re: Web Developer Security Checklist V1 VIEW POST

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If you have an API for say, accounts:

/account/ID

and your IDs start at zero. Then this API is enumerable. i.e. any user can try

/account/0
/account/1
/account/2 etc

The public ID value should be from a large space and then be converted to an internal ID.

This is important for public APIs that are accessible before authentication.

 

Thanks for the response. But, assuming it is a public part of your API, you should assume that anyone can get this data. I agree with you that it is easier if you can just try all numeric ID's from zero and higher. But why take this effort to use obscurity to secure public data? Why is it a security risk when users can get all entities easily in the public part of your API?

The point isn't to secure -- that must be done by other means.

The point is stop people easily determining the set of resources to attack. If the ID is a longish random string, then attackers cannot use brute force to determine the valid API paths. It becomes really tough to get the entities.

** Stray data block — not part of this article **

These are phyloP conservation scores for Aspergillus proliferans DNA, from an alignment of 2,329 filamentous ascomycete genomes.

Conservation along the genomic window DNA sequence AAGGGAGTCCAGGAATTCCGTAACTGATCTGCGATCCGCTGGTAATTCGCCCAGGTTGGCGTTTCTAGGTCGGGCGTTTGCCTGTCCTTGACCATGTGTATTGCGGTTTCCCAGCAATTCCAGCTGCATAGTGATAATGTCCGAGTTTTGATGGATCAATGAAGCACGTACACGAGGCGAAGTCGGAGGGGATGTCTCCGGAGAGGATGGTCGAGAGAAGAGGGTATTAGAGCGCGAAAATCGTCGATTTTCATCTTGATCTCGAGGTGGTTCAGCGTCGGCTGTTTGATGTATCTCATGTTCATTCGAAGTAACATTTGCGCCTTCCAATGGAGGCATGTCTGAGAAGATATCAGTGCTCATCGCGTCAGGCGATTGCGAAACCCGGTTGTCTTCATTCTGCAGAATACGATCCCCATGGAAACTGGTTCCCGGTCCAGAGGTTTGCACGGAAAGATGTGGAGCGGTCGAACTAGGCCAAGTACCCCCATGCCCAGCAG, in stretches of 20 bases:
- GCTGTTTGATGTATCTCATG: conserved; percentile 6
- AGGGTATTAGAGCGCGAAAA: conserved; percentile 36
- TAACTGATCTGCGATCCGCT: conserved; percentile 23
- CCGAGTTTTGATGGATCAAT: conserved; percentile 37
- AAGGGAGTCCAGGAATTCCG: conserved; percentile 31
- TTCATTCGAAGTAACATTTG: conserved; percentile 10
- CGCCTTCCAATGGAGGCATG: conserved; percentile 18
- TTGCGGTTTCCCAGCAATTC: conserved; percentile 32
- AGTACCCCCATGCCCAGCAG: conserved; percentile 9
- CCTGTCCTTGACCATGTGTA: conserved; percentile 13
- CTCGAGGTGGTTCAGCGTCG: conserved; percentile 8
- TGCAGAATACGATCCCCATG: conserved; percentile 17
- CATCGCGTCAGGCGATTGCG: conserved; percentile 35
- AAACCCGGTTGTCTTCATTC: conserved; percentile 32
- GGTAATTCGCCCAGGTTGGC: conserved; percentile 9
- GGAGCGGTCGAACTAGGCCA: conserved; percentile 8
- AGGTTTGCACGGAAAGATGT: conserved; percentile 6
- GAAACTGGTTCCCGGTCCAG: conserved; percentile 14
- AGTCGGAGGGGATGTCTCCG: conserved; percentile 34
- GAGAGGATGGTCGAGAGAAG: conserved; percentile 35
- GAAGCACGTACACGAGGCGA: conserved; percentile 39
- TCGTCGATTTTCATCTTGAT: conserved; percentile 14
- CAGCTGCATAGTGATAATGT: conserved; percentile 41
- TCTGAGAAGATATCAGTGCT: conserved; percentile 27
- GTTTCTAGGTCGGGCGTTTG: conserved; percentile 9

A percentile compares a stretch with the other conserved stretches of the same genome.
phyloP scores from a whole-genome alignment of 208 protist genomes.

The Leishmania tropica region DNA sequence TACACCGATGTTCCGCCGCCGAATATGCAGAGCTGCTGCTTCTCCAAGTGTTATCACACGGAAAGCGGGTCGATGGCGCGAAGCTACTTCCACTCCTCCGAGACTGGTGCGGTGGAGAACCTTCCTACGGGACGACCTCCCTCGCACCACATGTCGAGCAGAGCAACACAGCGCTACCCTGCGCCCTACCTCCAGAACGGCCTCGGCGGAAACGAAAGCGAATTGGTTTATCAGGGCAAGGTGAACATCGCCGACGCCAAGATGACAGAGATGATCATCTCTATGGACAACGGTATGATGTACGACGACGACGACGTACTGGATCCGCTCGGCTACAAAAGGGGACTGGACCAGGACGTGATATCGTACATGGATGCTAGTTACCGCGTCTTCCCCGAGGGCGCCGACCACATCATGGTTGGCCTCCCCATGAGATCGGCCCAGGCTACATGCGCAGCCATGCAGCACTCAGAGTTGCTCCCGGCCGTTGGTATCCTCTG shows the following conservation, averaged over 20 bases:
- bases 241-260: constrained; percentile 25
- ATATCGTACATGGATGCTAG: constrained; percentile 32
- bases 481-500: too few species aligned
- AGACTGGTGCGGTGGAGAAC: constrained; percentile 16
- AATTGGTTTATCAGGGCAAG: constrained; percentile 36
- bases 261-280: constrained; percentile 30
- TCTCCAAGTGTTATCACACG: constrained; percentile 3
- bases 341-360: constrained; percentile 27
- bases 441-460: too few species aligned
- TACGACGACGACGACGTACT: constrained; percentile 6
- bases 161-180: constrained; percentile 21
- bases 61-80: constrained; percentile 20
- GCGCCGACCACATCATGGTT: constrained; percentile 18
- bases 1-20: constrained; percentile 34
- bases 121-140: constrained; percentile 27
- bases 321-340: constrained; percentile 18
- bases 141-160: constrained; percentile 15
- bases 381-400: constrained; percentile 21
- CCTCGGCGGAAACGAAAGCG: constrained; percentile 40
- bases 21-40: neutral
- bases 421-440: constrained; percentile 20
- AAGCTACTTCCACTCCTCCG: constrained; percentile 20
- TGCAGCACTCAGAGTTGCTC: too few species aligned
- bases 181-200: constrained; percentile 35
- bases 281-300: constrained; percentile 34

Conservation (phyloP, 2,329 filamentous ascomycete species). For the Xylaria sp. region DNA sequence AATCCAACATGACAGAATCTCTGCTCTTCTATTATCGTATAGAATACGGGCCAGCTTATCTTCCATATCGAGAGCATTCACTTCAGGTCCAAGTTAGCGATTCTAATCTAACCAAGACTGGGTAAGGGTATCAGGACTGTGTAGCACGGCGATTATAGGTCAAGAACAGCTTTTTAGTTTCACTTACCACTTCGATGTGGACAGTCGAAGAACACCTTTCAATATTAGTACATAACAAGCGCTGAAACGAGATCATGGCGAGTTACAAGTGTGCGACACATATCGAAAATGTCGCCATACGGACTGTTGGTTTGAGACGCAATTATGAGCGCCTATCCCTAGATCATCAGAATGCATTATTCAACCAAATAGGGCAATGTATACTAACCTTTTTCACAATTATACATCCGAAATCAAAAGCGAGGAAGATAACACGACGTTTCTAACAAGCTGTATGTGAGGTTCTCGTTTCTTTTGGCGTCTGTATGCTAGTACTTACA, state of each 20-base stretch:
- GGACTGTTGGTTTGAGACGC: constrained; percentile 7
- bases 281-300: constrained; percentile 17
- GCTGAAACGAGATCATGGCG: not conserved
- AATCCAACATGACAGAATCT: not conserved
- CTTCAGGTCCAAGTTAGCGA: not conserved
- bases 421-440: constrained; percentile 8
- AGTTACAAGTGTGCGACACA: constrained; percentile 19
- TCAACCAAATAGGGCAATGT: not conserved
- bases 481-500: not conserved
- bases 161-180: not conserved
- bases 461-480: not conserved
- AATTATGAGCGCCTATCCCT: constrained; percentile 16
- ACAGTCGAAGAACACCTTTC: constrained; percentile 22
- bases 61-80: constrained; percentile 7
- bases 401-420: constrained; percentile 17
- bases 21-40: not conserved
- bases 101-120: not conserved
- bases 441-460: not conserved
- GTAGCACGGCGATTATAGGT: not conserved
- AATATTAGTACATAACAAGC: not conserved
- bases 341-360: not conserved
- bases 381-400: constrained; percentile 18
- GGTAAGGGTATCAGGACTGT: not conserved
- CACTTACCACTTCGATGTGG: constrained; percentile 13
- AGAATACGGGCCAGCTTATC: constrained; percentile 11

For example:

GET /account/ad1f5-bfe56-91eff-79536-d206b-664bc

that then becomes infeasible to explore the ID space.

Thank you for the explanation! I get your point now, although I have yet to come across a good use case where this would add any value. But this is just my personal perspective, and just on the one point, no point in dwelling on it. Thank you for for sharing the checklist, I will definitely use it to benefit my work!

What if your attacker was authenticated to your site? With sequential id's they could possibly access data that was not theirs. Like viewing someone else's profile because they can guess the ID? Sequential IDs open up a host of authorization issues.

Agree, the same rule really applies if authenticated. If an attacker is authenticated, then they have access to their account, but you still don't want them to be able to enumerate other accounts, users etc.

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